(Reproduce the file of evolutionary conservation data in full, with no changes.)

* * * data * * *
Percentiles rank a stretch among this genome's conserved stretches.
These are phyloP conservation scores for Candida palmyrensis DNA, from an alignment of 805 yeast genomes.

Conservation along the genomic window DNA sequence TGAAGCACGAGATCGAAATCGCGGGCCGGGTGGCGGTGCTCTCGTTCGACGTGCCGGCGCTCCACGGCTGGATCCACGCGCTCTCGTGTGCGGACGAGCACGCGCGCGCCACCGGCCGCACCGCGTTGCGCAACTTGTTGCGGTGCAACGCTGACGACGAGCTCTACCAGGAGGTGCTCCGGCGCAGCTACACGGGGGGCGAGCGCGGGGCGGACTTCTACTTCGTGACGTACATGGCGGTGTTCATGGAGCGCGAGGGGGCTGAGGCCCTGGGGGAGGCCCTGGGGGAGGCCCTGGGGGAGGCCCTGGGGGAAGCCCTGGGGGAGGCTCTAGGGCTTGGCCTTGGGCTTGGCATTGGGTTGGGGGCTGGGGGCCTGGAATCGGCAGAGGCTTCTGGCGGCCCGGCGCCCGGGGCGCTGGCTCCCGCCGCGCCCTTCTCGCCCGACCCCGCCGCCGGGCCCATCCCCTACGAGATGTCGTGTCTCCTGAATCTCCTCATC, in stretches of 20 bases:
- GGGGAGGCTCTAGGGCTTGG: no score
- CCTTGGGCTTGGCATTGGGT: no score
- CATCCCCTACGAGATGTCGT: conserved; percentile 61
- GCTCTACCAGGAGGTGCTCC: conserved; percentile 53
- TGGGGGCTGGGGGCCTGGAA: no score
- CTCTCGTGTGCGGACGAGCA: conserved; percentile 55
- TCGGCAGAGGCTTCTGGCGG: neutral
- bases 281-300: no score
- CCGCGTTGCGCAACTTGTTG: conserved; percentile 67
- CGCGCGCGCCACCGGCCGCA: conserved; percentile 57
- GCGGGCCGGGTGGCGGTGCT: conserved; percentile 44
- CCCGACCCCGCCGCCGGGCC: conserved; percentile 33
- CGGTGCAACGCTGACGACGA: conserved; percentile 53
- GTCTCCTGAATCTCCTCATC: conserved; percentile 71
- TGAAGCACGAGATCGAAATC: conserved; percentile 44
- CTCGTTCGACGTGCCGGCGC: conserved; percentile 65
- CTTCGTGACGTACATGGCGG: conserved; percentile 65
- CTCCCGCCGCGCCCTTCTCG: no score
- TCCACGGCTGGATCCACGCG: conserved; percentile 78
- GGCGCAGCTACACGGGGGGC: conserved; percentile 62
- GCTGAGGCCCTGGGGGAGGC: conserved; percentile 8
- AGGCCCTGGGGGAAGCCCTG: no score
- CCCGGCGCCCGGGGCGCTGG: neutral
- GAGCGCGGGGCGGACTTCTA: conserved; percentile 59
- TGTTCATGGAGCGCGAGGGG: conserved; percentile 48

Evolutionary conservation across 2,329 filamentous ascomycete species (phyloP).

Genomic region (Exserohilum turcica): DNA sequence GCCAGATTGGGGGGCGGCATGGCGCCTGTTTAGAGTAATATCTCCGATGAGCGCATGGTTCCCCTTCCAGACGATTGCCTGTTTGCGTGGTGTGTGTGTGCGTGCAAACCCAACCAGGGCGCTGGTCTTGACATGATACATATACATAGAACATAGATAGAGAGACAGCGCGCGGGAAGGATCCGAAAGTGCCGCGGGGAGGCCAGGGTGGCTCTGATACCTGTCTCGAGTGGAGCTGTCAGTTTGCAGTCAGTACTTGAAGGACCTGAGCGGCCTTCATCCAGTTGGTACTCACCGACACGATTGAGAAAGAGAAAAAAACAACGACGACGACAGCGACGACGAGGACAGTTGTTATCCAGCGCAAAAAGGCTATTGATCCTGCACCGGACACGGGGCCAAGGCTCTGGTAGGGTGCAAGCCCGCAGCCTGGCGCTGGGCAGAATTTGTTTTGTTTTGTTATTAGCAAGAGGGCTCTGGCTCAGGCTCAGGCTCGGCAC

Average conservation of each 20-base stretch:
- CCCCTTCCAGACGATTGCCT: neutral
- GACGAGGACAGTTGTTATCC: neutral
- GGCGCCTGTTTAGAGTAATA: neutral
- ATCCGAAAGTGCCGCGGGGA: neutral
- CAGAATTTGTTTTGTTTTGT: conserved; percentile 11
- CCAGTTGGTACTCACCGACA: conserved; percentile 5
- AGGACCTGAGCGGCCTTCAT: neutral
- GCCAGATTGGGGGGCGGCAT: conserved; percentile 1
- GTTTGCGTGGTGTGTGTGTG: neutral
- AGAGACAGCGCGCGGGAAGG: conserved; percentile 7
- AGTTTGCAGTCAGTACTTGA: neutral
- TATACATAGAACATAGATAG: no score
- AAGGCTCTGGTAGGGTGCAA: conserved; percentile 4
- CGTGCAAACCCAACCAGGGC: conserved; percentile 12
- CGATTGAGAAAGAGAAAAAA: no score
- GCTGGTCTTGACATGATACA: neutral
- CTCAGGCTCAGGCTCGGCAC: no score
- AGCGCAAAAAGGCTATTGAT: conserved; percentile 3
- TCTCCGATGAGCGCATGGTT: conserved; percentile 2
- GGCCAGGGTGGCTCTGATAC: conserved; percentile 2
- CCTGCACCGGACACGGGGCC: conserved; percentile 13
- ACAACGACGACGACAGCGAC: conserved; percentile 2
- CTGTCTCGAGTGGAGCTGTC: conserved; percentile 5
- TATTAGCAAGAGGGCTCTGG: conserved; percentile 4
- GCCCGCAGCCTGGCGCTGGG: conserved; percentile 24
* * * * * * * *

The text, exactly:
Percentiles rank a stretch among this genome's conserved stretches.
These are phyloP conservation scores for Candida palmyrensis DNA, from an alignment of 805 yeast genomes.

Conservation along the genomic window DNA sequence TGAAGCACGAGATCGAAATCGCGGGCCGGGTGGCGGTGCTCTCGTTCGACGTGCCGGCGCTCCACGGCTGGATCCACGCGCTCTCGTGTGCGGACGAGCACGCGCGCGCCACCGGCCGCACCGCGTTGCGCAACTTGTTGCGGTGCAACGCTGACGACGAGCTCTACCAGGAGGTGCTCCGGCGCAGCTACACGGGGGGCGAGCGCGGGGCGGACTTCTACTTCGTGACGTACATGGCGGTGTTCATGGAGCGCGAGGGGGCTGAGGCCCTGGGGGAGGCCCTGGGGGAGGCCCTGGGGGAGGCCCTGGGGGAAGCCCTGGGGGAGGCTCTAGGGCTTGGCCTTGGGCTTGGCATTGGGTTGGGGGCTGGGGGCCTGGAATCGGCAGAGGCTTCTGGCGGCCCGGCGCCCGGGGCGCTGGCTCCCGCCGCGCCCTTCTCGCCCGACCCCGCCGCCGGGCCCATCCCCTACGAGATGTCGTGTCTCCTGAATCTCCTCATC, in stretches of 20 bases:
- GGGGAGGCTCTAGGGCTTGG: no score
- CCTTGGGCTTGGCATTGGGT: no score
- CATCCCCTACGAGATGTCGT: conserved; percentile 61
- GCTCTACCAGGAGGTGCTCC: conserved; percentile 53
- TGGGGGCTGGGGGCCTGGAA: no score
- CTCTCGTGTGCGGACGAGCA: conserved; percentile 55
- TCGGCAGAGGCTTCTGGCGG: neutral
- bases 281-300: no score
- CCGCGTTGCGCAACTTGTTG: conserved; percentile 67
- CGCGCGCGCCACCGGCCGCA: conserved; percentile 57
- GCGGGCCGGGTGGCGGTGCT: conserved; percentile 44
- CCCGACCCCGCCGCCGGGCC: conserved; percentile 33
- CGGTGCAACGCTGACGACGA: conserved; percentile 53
- GTCTCCTGAATCTCCTCATC: conserved; percentile 71
- TGAAGCACGAGATCGAAATC: conserved; percentile 44
- CTCGTTCGACGTGCCGGCGC: conserved; percentile 65
- CTTCGTGACGTACATGGCGG: conserved; percentile 65
- CTCCCGCCGCGCCCTTCTCG: no score
- TCCACGGCTGGATCCACGCG: conserved; percentile 78
- GGCGCAGCTACACGGGGGGC: conserved; percentile 62
- GCTGAGGCCCTGGGGGAGGC: conserved; percentile 8
- AGGCCCTGGGGGAAGCCCTG: no score
- CCCGGCGCCCGGGGCGCTGG: neutral
- GAGCGCGGGGCGGACTTCTA: conserved; percentile 59
- TGTTCATGGAGCGCGAGGGG: conserved; percentile 48

Evolutionary conservation across 2,329 filamentous ascomycete species (phyloP).

Genomic region (Exserohilum turcica): DNA sequence GCCAGATTGGGGGGCGGCATGGCGCCTGTTTAGAGTAATATCTCCGATGAGCGCATGGTTCCCCTTCCAGACGATTGCCTGTTTGCGTGGTGTGTGTGTGCGTGCAAACCCAACCAGGGCGCTGGTCTTGACATGATACATATACATAGAACATAGATAGAGAGACAGCGCGCGGGAAGGATCCGAAAGTGCCGCGGGGAGGCCAGGGTGGCTCTGATACCTGTCTCGAGTGGAGCTGTCAGTTTGCAGTCAGTACTTGAAGGACCTGAGCGGCCTTCATCCAGTTGGTACTCACCGACACGATTGAGAAAGAGAAAAAAACAACGACGACGACAGCGACGACGAGGACAGTTGTTATCCAGCGCAAAAAGGCTATTGATCCTGCACCGGACACGGGGCCAAGGCTCTGGTAGGGTGCAAGCCCGCAGCCTGGCGCTGGGCAGAATTTGTTTTGTTTTGTTATTAGCAAGAGGGCTCTGGCTCAGGCTCAGGCTCGGCAC

Average conservation of each 20-base stretch:
- CCCCTTCCAGACGATTGCCT: neutral
- GACGAGGACAGTTGTTATCC: neutral
- GGCGCCTGTTTAGAGTAATA: neutral
- ATCCGAAAGTGCCGCGGGGA: neutral
- CAGAATTTGTTTTGTTTTGT: conserved; percentile 11
- CCAGTTGGTACTCACCGACA: conserved; percentile 5
- AGGACCTGAGCGGCCTTCAT: neutral
- GCCAGATTGGGGGGCGGCAT: conserved; percentile 1
- GTTTGCGTGGTGTGTGTGTG: neutral
- AGAGACAGCGCGCGGGAAGG: conserved; percentile 7
- AGTTTGCAGTCAGTACTTGA: neutral
- TATACATAGAACATAGATAG: no score
- AAGGCTCTGGTAGGGTGCAA: conserved; percentile 4
- CGTGCAAACCCAACCAGGGC: conserved; percentile 12
- CGATTGAGAAAGAGAAAAAA: no score
- GCTGGTCTTGACATGATACA: neutral
- CTCAGGCTCAGGCTCGGCAC: no score
- AGCGCAAAAAGGCTATTGAT: conserved; percentile 3
- TCTCCGATGAGCGCATGGTT: conserved; percentile 2
- GGCCAGGGTGGCTCTGATAC: conserved; percentile 2
- CCTGCACCGGACACGGGGCC: conserved; percentile 13
- ACAACGACGACGACAGCGAC: conserved; percentile 2
- CTGTCTCGAGTGGAGCTGTC: conserved; percentile 5
- TATTAGCAAGAGGGCTCTGG: conserved; percentile 4
- GCCCGCAGCCTGGCGCTGGG: conserved; percentile 24